When we are stressed, the automatic response is fight or flight to some degree, depending on our individual histories of stress and trauma. There’s not much we can do to eliminate that. But as that occurs or afterwards, our cognitive abilities can then take over in what I call “dance or dodge.” What “dance” is referring to is emotional agility, meaning the ability to recognize the music of one’s emotional moods, have some flexibility in one’s dance steps, and decide how best to dance in order to respond optimally to the situation. The emotional rigidity, on the other hand, is the “dodge” of the challenges, sitting out dance after dance, which can turn into full-blown ICD-10-defined psychiatric anxiety or depressive disorders.

Viktor Frankl, the psychiatrist who survived Nazi concentration camps and went on to write the perennial bestseller, Man’s Search for Meaning, said this in another way:

“Between stimulus and response there is a space. In that space is our power to choose our response. In our response lies our growth and our freedom.”

BUCK: And one last follow-up question, Dr. Moffic. How can we best prepare ourselves for the outcome of the 2020 presidential election?

MOFFIC: Chuck, the publishing date of this interview is Oct. 20, 2020. There are three twenties in this date. If you play or have played poker, as I once did, that is three of a kind, a strong poker hand, if you will, the sixth best. Yet it may not be a winning hand, just as we can’t be sure who is going to win and what will be the aftermath, including the possibility of the “law of unintended consequences.”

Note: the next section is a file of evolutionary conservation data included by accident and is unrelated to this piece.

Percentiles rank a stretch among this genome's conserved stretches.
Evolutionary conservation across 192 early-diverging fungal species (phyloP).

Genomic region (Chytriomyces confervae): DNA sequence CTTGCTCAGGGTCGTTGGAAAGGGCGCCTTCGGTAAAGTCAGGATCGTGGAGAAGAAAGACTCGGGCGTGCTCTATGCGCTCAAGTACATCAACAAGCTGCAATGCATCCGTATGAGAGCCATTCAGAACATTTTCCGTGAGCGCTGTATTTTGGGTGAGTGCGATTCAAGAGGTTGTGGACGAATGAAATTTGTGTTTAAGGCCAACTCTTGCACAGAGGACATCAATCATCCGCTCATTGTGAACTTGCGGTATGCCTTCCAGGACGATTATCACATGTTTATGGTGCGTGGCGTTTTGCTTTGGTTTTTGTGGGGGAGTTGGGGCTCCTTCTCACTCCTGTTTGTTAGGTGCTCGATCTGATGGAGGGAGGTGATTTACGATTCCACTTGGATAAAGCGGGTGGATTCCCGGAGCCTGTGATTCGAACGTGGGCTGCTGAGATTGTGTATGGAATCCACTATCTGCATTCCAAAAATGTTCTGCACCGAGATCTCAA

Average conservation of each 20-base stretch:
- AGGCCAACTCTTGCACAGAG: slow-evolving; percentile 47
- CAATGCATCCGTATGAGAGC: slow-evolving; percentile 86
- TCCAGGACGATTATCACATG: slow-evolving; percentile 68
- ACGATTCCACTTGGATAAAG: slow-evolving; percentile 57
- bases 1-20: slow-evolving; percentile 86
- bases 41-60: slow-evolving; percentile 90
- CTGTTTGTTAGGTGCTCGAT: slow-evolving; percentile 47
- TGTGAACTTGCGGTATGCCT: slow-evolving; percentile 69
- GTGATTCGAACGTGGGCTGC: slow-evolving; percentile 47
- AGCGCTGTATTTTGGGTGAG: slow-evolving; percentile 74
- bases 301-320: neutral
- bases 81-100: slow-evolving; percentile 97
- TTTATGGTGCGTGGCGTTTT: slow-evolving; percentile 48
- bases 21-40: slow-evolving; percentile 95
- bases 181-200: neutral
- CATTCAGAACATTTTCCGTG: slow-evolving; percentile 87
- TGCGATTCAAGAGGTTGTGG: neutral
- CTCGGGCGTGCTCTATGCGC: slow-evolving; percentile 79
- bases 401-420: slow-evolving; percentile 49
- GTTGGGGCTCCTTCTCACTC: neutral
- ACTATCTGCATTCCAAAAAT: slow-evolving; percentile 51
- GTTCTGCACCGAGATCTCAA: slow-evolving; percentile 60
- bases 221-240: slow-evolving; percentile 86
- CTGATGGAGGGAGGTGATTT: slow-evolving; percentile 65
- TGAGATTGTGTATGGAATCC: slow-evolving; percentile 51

Paradoxically, expecting the worst may be the best preparation. To pin your hopes solely on one outcome and then be emotionally crushed and ill-prepared when that doesn’t happen can be emotionally devastating.

We probably have some clues, don’t we? We know what President Trump has done during his first term, and that should have some predictive power if he gets a second term. Likely is an intensification of first-term actions. Since candidate Joe Biden was vice president during the prior Obama presidency, that should give us a sense of what he might tend to do.

Even so, some predict that there will be civil unrest with either result. A mentally healthy way to cope is to have something like “smash cakes” ready for a post-election party. One Chicago bakery is already taking orders for them with two versions: one an image of President Trump, the other of Vice President Pence (and the fly!) I’m quite sure Democratic cakes will be baked too. Take out your anger on smashing either one, or both, and then enjoy eating them up.  

Programming Note: Listen to Dr. Moffic report this story live during Talk Ten Tuesdays today at 10 a.m. EST.                                                                                        

Chuck Buck

Chuck Buck is the publisher of ICD10monitor and is the executive producer and program host of Talk Ten Tuesdays.